NASSAU, BAHAMAS – ‘A lover of music, dance and culture’ were words to describe world-renowned musician Isaiah Taylor, during the renaming ceremony of Pinewood Park to Isaiah Taylor Festival Park on Saturday.
It was during the annual Dennis Dean Pinewood Festival that Prime Minister, Dr. Hubert Minnis declared that the park be renamed after the member of the Grammy Award Winning group, Baha Men.
“We not only honor and pay tribute to Isaiah because of his musical talents and for his many contributions to Bahamian arts and to Junkanoo; we also pay tribute to him as a Bahamian patriot, as a servant of his community, and as a mentor to young people,” Dr. Minnis said.
This ceremony comes on the heels of renaming of the Big Pond Park in honor of the late Edmund Moxey, who was hailed a visionary founder of Jumbey Village who was also in the vanguard of Majority Rule and Independence.
“This has been a wonderful week during which we are celebrating Bahamian musicians and artists,” he said. “It is an honor to be here this afternoon for the renaming of Pinewood Park to the Isaiah Taylor Park.”
The prime minister observed that for a country the size of The Bahamas, it has produced a vast treasury of talent in the musical and visual arts namely: the late Tony McKay, Exuma, the Obeah Man — to the late Brent Malone, and young upcoming artists like Lavar Munroe, who has an exhibit at the National Art Gallery.
“We have to remember and celebrate the enormous talent of that flows in abundance from our Bahamian Imagination,” he urged.
He named Bert Williams, who was born in 1874 in Nassau, who left for the United States at a young age and became a Bahamian-American entertainer, one of the pre-eminent entertainers of the Vaudeville era and one of the most popular comedians for all audiences of his time. He was also said to be by far the best-selling black recording artist before 1920.
Bert Williams was once described as: “one of the great comedians of the world”, the Prime Minister also noted.
Regarding Isaiah Taylor, Dr. Minnis also described him as another son of the soil and artist who showcased his talents and Bahamian spirit on the world stage.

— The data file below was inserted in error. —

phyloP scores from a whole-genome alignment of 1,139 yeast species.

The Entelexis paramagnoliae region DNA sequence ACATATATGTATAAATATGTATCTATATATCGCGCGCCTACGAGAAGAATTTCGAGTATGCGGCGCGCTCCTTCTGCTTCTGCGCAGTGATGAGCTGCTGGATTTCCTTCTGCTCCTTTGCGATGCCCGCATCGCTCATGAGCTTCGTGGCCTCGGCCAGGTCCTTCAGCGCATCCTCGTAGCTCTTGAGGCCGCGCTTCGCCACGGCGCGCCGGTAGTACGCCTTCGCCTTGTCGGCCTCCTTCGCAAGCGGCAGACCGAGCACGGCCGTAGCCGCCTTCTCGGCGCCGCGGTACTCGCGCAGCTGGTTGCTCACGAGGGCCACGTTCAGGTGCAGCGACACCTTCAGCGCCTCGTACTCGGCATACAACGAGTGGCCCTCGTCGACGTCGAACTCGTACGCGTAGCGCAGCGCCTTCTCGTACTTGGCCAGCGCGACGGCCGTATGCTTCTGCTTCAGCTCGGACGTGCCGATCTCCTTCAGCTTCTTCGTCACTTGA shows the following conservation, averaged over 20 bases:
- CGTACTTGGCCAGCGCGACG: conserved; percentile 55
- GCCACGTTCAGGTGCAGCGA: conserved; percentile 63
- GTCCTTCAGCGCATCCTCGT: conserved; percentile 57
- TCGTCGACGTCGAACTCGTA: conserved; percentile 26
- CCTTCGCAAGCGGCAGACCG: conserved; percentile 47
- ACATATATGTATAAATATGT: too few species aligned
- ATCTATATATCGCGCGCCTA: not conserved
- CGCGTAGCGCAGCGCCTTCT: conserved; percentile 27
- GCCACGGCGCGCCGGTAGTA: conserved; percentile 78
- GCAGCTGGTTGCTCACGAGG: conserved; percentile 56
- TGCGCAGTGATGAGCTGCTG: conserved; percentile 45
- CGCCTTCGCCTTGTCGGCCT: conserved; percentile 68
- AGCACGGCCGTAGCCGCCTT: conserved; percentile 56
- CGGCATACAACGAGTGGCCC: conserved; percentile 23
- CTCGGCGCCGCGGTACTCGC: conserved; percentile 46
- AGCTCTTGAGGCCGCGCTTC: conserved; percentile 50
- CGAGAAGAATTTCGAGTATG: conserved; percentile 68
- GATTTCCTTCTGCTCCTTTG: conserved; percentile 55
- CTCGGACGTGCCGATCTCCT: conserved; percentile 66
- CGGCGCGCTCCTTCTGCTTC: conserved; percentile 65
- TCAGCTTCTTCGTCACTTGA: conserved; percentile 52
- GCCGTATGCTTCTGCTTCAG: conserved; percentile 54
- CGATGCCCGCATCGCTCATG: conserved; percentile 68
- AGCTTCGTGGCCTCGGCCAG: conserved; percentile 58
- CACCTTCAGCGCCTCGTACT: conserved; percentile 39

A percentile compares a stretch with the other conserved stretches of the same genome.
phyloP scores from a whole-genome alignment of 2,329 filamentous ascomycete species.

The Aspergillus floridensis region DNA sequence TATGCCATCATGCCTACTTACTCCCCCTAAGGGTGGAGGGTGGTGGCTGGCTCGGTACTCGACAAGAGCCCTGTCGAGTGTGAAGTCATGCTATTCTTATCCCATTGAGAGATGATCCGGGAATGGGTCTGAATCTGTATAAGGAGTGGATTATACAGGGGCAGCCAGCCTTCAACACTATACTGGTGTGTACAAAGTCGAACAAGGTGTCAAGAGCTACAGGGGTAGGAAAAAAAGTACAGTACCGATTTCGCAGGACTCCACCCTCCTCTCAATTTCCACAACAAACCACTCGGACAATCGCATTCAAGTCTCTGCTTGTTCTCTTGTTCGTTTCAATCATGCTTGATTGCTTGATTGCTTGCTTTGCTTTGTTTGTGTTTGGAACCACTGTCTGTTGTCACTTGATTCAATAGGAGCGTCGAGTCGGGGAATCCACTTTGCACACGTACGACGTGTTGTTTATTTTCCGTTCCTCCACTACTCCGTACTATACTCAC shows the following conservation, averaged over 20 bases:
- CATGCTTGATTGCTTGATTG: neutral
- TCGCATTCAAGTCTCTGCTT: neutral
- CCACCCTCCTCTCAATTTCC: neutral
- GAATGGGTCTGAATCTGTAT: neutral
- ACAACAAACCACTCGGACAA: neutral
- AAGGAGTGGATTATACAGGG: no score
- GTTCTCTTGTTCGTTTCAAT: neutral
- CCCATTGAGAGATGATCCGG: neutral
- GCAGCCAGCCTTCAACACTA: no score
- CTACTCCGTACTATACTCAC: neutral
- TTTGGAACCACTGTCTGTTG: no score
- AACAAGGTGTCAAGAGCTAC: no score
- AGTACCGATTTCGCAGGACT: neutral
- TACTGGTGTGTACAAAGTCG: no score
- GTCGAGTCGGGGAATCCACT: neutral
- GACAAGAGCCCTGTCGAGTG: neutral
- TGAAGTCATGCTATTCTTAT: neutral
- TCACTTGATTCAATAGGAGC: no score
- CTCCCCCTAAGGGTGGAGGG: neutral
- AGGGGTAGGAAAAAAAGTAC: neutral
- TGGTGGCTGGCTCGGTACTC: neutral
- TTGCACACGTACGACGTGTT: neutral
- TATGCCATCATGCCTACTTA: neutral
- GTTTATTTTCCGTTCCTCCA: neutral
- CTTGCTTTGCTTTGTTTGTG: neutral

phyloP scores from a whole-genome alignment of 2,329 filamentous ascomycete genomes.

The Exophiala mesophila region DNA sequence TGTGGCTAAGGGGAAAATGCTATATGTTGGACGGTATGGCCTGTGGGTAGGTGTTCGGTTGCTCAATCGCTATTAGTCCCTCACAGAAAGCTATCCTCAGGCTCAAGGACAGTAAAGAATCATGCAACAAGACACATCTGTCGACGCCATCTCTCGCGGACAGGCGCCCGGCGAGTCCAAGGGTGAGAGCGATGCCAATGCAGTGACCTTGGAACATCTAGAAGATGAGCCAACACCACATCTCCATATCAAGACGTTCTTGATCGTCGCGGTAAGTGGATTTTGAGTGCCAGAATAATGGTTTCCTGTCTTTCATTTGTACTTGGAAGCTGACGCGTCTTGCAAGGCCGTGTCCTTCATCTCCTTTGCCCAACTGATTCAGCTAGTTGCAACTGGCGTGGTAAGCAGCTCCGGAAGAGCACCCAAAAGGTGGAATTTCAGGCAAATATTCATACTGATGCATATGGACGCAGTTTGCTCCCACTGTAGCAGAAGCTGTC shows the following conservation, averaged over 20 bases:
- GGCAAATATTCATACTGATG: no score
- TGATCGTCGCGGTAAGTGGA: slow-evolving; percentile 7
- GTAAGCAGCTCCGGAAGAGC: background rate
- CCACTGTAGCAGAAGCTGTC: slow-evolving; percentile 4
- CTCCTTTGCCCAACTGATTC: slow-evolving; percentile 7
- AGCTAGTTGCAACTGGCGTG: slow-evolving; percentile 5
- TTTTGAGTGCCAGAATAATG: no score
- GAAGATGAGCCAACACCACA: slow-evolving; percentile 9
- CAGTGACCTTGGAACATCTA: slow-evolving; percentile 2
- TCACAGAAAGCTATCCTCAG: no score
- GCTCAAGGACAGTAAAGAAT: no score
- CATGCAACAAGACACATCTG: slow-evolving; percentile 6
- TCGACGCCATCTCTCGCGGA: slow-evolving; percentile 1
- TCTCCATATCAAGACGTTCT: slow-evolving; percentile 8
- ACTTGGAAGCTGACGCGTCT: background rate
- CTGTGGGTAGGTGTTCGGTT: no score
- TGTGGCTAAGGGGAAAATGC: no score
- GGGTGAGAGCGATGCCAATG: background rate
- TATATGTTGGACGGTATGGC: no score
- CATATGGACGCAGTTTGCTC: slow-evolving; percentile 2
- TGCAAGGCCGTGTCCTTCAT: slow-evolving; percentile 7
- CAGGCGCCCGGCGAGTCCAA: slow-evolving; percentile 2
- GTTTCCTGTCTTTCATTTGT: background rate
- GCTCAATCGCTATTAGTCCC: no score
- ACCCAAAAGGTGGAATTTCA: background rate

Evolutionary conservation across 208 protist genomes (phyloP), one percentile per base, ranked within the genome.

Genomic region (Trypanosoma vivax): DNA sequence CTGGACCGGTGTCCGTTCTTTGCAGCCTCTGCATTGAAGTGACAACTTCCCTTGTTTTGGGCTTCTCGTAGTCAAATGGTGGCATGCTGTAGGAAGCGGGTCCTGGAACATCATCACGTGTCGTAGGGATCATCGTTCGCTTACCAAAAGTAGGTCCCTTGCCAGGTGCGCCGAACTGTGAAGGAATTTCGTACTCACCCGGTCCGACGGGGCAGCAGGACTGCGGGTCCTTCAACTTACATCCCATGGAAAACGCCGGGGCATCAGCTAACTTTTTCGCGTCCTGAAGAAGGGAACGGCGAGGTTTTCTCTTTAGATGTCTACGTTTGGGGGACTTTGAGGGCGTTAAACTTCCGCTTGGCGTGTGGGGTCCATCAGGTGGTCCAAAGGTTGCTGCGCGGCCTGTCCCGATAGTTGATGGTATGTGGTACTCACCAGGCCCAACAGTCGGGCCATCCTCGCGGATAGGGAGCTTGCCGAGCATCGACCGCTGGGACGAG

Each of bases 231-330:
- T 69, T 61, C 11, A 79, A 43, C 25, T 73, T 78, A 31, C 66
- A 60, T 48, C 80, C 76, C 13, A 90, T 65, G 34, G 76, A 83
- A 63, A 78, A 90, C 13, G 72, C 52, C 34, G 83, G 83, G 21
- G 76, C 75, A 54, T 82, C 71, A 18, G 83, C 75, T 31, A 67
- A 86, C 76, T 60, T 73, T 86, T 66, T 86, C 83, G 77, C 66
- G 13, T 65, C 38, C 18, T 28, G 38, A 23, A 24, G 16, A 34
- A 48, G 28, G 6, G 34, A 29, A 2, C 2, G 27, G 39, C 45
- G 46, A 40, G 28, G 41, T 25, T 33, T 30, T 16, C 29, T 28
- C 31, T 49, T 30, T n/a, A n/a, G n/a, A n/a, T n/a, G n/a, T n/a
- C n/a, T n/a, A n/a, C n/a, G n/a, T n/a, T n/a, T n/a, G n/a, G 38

“Isaiah Taylor is not only a proud son of The Bahamas. He is also a proud son of Pinewood, who originally hailed from Simms, Long Island,” the prime minister said.
Isaiah Taylor grew up between Kemp Road and Bernard Road. And about four decades ago he became one of the first residents of Pinewood, a community he has been known to love with all his heart and soul.
“He has also been a patriarch of Pinewood. It is so wonderful that the community he loves, loves him back by honouring his contributions to Pinewood. Generations to come will look at this Park, and ask, “Who was Isaiah Taylor?” he said.
Isaiah Taylor is revered as a Bahamian musical icon. He is best known as the lead bass player and driving force behind the Grammy Award-winning group, Baha Men.
In acknowledging that he’s known Isaiah for many years, the Prime Minister said he has the spirit of Junkanoo in his soul.
Isaiah Taylor had self-taught the guitar at age 21, and subsequently joined the group High Voltage, the band known for bringing the sound of Junkanoo festival music to the popular music stage from the late 70s into the 90s. He also collaborated with Tyrone “Dr. Off” Fitzgerald, of Funky Nassau fame; Dr. Off was one of the pioneers who helped to shape the sounds of Junkanoo outside the traditional festival environment.
In 1992, High Voltage changed its name to Baha Men. And although membership has changed over the years, Isaiah Taylor’s mentorship and leadership kept the band together, leading to success and numerous awards.
Among their many accomplishments are several awards, including a Grammy Award in 2000, two Billboard Music Awards that same year and two Nickelodeon Kids Choice Awards in 2000 and 2002. Several of Baha Men’s songs have been used in several major motion pictures.
Dr. Minnis thanked Isaiah Taylor for his contributions to national development.
This article was contributed by Lindsay Thompson, BIS